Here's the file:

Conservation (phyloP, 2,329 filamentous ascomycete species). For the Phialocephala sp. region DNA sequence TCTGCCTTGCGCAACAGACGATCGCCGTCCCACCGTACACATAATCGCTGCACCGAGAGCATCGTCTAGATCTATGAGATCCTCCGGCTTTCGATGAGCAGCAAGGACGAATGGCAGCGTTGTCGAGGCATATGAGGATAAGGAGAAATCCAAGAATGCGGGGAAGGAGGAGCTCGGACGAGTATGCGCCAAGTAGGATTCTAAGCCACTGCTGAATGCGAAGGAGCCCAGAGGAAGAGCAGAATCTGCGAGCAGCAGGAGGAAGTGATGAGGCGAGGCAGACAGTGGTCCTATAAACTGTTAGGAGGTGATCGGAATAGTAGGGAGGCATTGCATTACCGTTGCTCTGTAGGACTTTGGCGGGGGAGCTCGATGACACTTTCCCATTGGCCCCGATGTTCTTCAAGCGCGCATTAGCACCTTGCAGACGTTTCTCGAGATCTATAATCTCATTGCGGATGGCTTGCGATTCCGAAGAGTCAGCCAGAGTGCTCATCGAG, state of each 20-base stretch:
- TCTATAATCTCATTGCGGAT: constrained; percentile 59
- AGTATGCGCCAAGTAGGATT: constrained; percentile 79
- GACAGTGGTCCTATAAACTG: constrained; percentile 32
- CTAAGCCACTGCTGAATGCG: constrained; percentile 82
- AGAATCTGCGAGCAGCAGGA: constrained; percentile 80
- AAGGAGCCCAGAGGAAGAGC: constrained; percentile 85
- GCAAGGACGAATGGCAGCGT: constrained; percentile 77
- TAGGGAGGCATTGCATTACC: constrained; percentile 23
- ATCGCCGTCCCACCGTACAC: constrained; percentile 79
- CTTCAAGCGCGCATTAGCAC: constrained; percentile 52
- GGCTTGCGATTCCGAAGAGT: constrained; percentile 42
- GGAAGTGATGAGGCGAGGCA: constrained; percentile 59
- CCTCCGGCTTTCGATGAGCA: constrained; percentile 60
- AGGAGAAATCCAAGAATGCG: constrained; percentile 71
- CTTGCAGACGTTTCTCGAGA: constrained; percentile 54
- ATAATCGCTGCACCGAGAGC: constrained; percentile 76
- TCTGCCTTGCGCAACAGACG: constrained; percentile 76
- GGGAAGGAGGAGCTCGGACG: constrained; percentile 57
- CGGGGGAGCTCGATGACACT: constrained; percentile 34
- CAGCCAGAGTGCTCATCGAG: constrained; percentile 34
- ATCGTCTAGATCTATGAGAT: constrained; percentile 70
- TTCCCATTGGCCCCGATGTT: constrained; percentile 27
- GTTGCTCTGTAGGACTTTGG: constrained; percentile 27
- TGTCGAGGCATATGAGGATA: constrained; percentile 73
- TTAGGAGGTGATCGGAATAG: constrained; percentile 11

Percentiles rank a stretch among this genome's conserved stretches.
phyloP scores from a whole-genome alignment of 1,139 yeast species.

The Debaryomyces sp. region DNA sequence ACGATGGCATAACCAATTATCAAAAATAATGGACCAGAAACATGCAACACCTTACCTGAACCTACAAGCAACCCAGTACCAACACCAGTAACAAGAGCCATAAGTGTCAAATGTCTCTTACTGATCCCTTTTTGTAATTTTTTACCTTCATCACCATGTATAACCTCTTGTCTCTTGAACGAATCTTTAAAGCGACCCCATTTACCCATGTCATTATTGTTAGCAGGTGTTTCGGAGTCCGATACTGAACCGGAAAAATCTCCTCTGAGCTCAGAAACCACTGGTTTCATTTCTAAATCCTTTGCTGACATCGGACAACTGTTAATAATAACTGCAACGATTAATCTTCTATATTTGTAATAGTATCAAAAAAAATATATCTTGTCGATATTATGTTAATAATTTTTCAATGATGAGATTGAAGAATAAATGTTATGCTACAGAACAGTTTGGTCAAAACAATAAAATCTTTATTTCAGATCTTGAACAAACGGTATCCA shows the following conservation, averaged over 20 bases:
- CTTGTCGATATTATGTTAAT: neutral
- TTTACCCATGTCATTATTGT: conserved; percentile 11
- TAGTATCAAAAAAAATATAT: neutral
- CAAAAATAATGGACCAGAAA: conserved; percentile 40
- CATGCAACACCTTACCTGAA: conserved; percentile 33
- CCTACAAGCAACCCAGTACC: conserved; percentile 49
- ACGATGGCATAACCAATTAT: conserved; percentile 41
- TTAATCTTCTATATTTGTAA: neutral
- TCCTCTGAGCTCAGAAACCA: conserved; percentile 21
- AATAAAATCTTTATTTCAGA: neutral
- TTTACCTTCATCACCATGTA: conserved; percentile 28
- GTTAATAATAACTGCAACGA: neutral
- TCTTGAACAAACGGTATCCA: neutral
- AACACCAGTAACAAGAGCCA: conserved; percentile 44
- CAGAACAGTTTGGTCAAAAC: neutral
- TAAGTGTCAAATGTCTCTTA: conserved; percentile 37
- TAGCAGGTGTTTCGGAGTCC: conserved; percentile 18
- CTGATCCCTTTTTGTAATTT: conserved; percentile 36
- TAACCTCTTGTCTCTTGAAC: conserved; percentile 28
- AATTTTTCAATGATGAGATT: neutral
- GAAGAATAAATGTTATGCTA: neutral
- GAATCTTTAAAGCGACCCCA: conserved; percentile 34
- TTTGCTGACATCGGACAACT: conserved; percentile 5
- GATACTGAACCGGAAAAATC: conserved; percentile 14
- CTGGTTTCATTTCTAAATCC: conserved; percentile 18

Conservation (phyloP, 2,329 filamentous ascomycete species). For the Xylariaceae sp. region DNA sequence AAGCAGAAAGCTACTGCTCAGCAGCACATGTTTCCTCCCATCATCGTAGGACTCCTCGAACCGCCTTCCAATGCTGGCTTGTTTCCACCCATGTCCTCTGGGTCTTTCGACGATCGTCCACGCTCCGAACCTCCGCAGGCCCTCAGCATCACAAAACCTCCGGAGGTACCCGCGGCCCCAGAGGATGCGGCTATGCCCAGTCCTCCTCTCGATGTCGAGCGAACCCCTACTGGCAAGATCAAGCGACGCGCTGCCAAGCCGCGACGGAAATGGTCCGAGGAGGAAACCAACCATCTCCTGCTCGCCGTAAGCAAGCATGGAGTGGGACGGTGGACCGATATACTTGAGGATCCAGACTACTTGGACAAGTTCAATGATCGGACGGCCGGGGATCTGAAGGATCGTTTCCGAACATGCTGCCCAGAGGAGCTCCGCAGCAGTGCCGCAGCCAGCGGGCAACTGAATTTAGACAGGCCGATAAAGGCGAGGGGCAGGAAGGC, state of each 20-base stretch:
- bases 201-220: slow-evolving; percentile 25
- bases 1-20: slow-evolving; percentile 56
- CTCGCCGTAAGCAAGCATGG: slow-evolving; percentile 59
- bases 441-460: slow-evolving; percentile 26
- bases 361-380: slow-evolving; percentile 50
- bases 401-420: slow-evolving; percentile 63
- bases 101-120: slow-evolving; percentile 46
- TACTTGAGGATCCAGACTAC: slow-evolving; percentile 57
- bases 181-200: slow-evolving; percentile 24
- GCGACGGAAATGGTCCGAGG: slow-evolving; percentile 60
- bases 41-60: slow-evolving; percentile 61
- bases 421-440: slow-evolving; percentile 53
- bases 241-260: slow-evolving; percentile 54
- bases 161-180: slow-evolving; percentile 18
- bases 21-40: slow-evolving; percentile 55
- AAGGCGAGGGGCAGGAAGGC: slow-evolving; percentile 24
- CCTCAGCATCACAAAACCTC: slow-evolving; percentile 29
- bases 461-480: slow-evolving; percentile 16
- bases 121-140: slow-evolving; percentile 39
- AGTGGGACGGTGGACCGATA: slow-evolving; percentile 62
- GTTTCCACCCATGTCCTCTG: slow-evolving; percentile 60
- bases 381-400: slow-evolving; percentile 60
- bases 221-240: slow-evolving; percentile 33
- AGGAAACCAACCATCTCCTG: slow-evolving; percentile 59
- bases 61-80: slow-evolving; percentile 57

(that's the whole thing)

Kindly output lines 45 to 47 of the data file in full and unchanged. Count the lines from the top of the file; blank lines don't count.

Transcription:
- TAAGTGTCAAATGTCTCTTA: conserved; percentile 37
- TAGCAGGTGTTTCGGAGTCC: conserved; percentile 18
- CTGATCCCTTTTTGTAATTT: conserved; percentile 36